Apparently having endured the same kind of thing over the years, my homiletics professor in the 1960s said we should NEVER, EVER preach on the Doctrine of the Trinity on Trinity Sunday. “Just preach on the Lessons,” he’d roar, “just preach the Gospel! Leave your Trinitarian theology for Confirmation Class!”

But then, in the 1970s and 80s along came Jurgen Moltmann, the brilliant professor of systematic theology at the University of Tubingen, who not only developed a form of liberation theology in a book called “The Crucified God” but also a “social trinitarianism” in a book called “The Trinity and the Kingdom.” And, preaching on the Trinity became respectable once again. Even contemporary commentators like Richard Rohr are fond of speaking about the “communal nature of God,” that God IS “relationship,” and of the “perichoresis,” a dance of mutual indwelling by what Christians call the Father, Son, and Holy Spirit.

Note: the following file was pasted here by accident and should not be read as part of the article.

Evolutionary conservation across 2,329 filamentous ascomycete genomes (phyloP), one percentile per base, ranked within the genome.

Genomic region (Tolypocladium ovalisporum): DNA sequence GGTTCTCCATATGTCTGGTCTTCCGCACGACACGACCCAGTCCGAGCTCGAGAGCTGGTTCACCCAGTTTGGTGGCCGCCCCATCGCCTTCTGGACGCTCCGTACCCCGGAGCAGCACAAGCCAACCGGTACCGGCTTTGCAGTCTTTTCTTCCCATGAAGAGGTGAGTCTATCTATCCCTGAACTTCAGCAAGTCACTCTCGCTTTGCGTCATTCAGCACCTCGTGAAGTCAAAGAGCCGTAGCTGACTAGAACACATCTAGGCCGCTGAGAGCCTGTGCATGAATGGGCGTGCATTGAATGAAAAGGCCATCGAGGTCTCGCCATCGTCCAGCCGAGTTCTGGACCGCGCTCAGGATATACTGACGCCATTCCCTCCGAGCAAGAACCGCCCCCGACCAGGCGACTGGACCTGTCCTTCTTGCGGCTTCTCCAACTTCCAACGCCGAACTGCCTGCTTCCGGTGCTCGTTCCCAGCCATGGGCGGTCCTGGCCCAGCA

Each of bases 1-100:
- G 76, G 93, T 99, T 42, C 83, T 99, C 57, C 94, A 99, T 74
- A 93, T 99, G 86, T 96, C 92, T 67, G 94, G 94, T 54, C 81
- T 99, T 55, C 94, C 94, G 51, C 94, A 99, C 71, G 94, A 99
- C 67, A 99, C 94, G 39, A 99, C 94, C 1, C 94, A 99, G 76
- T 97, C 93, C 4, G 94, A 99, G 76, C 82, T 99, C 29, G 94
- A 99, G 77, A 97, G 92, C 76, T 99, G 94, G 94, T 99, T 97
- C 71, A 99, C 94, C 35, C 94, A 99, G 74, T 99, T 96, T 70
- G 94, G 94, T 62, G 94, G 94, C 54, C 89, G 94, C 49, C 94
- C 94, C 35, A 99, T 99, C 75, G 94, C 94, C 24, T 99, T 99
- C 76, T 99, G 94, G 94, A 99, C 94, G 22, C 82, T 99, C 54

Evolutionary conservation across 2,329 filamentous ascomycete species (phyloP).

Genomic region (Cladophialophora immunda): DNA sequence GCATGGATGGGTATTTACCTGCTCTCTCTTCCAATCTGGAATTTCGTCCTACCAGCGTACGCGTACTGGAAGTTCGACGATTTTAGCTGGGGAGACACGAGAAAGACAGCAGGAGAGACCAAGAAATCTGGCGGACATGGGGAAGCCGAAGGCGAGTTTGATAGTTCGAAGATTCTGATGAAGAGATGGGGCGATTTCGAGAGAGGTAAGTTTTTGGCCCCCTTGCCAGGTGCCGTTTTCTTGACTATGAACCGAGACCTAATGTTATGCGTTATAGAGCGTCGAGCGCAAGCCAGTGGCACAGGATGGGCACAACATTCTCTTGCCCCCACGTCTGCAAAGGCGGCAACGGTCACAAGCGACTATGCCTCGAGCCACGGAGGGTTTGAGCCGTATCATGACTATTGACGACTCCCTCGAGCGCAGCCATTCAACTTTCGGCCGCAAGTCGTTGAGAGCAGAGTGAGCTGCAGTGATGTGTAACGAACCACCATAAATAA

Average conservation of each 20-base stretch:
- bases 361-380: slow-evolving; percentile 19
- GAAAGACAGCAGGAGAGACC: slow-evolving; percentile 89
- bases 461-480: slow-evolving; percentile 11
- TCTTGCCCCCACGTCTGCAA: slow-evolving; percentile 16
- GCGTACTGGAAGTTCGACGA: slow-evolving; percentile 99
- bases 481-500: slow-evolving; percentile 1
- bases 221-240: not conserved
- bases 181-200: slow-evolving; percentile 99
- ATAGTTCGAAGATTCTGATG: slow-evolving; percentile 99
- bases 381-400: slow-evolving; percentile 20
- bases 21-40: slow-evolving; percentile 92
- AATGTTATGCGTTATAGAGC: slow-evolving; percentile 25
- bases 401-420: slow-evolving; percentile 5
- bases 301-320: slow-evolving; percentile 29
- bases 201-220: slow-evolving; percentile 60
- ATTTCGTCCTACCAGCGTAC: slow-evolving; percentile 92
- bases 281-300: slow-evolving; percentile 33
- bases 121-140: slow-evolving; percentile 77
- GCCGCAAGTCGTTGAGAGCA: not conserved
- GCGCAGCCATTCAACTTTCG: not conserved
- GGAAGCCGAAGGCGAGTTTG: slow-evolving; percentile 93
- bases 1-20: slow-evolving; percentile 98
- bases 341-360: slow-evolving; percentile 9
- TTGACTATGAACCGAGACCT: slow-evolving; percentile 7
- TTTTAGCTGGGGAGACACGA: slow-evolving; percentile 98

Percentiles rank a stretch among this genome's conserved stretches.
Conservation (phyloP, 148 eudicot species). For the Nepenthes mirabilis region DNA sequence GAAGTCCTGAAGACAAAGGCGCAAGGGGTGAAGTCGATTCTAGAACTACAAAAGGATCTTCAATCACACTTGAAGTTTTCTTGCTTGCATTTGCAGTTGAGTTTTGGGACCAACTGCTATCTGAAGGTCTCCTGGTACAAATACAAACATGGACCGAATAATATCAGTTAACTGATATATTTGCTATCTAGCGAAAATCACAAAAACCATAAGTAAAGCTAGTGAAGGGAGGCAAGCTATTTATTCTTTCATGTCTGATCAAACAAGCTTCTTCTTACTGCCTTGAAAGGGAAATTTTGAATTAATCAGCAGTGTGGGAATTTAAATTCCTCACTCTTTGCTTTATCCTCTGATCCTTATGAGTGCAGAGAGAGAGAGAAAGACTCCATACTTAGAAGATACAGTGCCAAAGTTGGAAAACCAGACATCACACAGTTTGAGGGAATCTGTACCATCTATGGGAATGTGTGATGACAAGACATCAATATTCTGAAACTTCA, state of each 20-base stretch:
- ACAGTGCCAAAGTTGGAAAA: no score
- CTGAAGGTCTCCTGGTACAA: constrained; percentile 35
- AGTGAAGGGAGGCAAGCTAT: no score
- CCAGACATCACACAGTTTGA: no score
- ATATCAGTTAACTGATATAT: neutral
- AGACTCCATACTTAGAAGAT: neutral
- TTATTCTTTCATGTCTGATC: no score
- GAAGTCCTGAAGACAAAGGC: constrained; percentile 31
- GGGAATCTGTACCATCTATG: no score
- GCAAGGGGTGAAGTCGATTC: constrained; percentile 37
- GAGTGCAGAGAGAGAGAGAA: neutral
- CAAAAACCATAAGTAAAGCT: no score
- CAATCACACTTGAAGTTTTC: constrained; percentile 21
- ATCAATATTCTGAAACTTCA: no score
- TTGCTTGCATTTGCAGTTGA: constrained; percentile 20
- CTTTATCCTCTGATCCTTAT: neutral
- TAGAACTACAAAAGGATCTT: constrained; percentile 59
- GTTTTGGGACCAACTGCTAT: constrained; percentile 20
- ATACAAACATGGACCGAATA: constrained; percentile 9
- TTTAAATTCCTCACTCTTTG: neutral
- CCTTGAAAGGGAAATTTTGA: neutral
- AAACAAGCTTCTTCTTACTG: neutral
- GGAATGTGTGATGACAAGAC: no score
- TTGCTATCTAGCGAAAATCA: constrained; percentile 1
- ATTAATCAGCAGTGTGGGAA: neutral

These are all interesting speculations about the internal nature of God, but I must confess to being more of an “economic Trinitarian” myself. In other words, I’m more interested in how we have experienced God over the years than in God’s inmost being…which, in any case, is largely unknowable.  

And so, this morning rather than speculating on what the authors of Genesis might have meant by having God say, “Let us make humankind in our image” or what Matthew’s Jesus might have meant by commissioning the apostles to baptize “in the Name of the Father, Son and Holy Spirit,” I’d like to focus on one of the earliest New Testament blessings which were later understood as having Trinitarian implications.

Written perhaps only 25 years after Jesus’ life, death, and resurrection, the Second Letter of Paul to the church in Corinth ends like this: “The grace of the Lord Jesus Christ, the love of God, and the communion of the Holy Spirit be with all of you.” (2 Corinthians 13:13) And, since the last words one writes in a letter are usually pretty important, I’d like to unpack those for us on this Trinity Sunday.